September 15, 2009 at 6:28 pm |
  167. Susan Hash

    I feel things are way out of hand. Our children see celebrities, politicians, sports figures and other irresponsible adults acting like idoits and they think "this is cool", but it's not. There is a difference in standing up for what is right and just being a bully because you can. When socieity can even show respect for the president of the United States, how do we expect the world to. What happened during the president's speech last week was uncalled for. There is the right place and right time to express you thoughts and feelings and believe me it was not then. Just like what happened to Taylor Swift. Yes he apoligized, but the damage is already done, you can't take it back. How do you expect parents, churches and schools to teach morals and respect when the other responsible adults are setting such a bad example. Let's face it the children are going to most likely identify with the rebels because that is where they are at in their array of hormonal confusion.

    We need to stand up for what is right. If you behave badly there should be natural conquences, not rewards. Yes I will boycott West's records, ects and I will call for the resignation of the senator who so most blantly disrupted the president and our nation.

    September 15, 2009 at 6:28 pm |
  168. Rina from San Diego

    This is irony Jack. I just got back from a vacation In Dana Pt and my husband, toddler, and I had lunch in Laguna and stopped to take some pictures in a PUBLIC park. A Laguna woman and her husband stepped in our picture and after then proceeded say that WE were the ones who felt "entitled" because WE didn't live there. Neither money nor fame "entitles" people to act badly. Grow up people – my two year old has better manners than two adults who live in Laguna – because HER mother teaches her manners.

    September 15, 2009 at 6:28 pm |
  169. Jim, Nicholson, PA

    Apparently there's been a misunderstanding of our countrys' founders. When they said they wanted a classless society they meant having no classes, not no class. I don't know how this, or any culture can collectively climb back out of the gutter of crudeness, selfishness and disrespectfullness, once it has slipped down into it. Maybe this is what happens when cultures grow old and and die, having collapsed under the weight of its excesses and corruption. We could however try ostracizing any of the boors and jerks who offend us, and not reward their bad behavior. It'd be a start.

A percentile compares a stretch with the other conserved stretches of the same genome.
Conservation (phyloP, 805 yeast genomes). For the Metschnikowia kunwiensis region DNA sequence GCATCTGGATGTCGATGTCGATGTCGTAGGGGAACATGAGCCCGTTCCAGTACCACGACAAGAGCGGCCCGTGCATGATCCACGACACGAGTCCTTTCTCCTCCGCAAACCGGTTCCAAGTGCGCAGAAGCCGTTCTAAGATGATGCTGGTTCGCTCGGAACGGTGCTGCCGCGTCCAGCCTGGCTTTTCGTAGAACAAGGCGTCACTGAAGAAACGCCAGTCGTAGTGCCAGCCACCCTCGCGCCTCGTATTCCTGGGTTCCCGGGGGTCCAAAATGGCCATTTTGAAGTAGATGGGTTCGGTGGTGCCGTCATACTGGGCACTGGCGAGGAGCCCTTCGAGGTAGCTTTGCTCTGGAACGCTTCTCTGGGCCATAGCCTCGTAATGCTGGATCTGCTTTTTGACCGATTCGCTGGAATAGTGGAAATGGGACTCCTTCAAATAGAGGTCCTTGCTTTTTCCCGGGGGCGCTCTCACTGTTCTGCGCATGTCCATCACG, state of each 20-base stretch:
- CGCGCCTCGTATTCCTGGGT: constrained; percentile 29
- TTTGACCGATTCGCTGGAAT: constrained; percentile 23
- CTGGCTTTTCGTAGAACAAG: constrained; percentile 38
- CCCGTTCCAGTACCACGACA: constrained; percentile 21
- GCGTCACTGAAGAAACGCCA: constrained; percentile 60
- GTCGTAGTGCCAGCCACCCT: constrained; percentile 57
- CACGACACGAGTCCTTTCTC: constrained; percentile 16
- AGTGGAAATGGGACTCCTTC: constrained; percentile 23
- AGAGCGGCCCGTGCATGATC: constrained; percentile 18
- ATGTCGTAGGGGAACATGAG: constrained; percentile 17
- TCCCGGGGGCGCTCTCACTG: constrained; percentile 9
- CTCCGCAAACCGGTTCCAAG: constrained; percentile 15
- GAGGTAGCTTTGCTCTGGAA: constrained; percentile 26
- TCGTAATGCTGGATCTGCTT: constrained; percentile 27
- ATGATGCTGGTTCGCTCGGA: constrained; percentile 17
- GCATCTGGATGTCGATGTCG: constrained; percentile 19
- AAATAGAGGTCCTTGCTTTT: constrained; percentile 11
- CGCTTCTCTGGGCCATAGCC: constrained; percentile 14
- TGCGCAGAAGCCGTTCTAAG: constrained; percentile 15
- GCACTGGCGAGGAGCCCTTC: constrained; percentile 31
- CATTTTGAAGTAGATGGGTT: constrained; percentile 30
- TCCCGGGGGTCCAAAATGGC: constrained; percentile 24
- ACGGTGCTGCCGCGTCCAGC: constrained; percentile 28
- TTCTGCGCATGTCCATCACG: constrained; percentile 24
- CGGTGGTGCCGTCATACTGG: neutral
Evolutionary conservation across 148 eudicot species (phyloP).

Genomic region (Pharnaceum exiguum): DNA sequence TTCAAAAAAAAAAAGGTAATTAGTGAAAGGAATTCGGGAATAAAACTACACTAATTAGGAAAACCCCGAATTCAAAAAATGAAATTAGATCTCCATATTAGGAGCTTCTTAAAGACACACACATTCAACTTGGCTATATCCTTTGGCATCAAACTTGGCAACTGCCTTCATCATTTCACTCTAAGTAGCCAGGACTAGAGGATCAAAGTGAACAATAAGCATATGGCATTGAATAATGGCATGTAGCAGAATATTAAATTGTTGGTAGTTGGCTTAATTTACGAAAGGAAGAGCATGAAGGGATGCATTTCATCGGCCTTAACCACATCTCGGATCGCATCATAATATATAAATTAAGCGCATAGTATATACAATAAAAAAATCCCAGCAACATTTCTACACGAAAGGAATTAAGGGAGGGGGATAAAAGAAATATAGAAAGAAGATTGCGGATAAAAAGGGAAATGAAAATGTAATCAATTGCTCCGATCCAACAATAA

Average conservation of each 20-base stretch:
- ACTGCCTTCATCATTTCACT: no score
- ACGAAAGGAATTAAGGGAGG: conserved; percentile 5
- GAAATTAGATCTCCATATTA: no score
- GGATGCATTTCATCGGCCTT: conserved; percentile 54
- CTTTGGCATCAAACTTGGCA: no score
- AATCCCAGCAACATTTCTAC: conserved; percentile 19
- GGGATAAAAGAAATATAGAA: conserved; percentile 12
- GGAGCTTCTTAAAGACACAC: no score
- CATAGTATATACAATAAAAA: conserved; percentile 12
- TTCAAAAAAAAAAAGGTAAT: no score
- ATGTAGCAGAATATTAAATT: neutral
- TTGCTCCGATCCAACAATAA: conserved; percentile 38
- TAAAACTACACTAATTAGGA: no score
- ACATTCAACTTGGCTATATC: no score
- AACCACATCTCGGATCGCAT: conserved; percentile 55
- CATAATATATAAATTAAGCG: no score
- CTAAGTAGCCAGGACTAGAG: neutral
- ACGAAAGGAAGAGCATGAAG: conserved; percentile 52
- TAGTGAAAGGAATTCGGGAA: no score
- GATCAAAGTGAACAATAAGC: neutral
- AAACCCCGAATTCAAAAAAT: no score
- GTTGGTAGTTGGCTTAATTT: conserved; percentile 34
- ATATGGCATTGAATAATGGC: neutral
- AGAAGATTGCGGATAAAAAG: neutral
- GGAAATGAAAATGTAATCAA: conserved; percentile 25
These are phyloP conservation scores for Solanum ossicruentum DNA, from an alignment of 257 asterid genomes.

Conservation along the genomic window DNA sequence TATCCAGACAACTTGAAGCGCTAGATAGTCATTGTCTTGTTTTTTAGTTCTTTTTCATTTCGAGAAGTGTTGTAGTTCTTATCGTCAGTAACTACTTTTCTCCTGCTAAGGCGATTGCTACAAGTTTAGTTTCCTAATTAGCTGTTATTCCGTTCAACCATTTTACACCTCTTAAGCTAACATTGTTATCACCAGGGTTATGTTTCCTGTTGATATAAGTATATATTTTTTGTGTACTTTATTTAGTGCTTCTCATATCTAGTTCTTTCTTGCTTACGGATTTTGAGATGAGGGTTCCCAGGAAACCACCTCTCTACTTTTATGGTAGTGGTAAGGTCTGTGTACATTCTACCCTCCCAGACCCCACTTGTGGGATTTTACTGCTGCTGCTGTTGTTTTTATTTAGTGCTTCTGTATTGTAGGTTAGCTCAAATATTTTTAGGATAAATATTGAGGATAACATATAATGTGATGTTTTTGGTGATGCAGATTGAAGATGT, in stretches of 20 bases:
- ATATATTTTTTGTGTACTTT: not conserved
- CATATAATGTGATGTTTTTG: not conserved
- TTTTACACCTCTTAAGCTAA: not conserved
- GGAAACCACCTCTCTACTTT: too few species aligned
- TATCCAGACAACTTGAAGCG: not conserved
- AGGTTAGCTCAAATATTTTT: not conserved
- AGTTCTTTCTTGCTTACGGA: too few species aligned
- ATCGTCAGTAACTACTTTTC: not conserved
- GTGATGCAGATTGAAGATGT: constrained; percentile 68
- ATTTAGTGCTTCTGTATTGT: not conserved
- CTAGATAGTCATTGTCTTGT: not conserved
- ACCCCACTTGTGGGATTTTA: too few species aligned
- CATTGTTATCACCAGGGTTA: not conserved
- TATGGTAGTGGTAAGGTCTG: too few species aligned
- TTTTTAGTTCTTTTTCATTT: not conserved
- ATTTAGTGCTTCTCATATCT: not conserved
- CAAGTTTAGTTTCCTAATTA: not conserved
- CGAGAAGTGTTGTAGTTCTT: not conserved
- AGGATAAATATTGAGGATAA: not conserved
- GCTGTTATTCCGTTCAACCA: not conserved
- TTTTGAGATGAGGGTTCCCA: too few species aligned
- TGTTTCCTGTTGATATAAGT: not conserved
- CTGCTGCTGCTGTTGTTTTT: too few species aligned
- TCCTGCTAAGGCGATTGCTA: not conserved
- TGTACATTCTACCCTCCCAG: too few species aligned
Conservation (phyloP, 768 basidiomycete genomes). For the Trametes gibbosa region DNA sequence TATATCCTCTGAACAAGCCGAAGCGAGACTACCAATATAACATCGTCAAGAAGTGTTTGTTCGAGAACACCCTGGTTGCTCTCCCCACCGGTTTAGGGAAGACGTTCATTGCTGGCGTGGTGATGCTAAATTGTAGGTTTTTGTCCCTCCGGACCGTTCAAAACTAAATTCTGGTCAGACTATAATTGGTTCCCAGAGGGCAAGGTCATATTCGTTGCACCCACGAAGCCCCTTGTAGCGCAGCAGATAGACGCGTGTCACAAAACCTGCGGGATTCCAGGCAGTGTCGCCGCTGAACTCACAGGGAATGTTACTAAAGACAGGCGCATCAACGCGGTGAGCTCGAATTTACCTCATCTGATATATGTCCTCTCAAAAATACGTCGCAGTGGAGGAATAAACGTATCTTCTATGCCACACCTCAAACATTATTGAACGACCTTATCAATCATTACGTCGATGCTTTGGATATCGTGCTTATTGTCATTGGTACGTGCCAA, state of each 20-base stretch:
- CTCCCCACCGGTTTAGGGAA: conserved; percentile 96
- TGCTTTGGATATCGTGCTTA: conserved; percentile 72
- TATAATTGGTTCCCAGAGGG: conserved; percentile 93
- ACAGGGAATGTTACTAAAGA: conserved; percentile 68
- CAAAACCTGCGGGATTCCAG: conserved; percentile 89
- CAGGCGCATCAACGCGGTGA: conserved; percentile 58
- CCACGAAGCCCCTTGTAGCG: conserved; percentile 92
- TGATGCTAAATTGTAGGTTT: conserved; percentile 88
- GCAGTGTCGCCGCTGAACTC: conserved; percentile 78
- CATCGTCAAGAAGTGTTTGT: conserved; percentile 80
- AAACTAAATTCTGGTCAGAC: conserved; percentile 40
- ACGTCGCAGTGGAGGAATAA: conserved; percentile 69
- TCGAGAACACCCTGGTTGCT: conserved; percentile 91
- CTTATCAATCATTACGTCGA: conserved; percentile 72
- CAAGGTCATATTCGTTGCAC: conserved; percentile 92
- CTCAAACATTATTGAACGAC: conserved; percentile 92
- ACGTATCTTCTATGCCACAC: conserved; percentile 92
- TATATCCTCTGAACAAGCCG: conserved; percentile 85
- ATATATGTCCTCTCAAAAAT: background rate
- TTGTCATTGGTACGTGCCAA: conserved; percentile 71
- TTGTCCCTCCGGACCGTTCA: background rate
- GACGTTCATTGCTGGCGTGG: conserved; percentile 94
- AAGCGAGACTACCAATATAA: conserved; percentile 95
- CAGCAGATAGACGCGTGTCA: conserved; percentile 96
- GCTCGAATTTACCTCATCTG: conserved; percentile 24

September 15, 2009 at 6:28 pm |
  170. Deedee

    It's NOT right to compare screaming at a chair umpire over a call with screaming personal physical threats to a linesperson. It's a huge disservice to McEnroe to show clips of him "doing essentially the same thing" to quote your on-air talent... John McEnroe never threatened a linesperson in his entire career... what a ridiculous and unfair comparison!

    When we stop demanding respectful behavior, we get something less. People pretty much live up to the expectations placed upon them and Americans aren't allowed to demand good behavior anymore... doing so even behind closed doors can result in social services carting off your kids... things have been going downhill ever since spanking was virtually outlawed in this country... just sayin`!

    September 15, 2009 at 6:28 pm |
  171. Diane, Quebec City

    These people are narcissistic freaks! Jack, you're giving them exactly what they want: attention! Peeing on their legs would be a waste of urine!

    September 15, 2009 at 6:28 pm |
  172. Lucy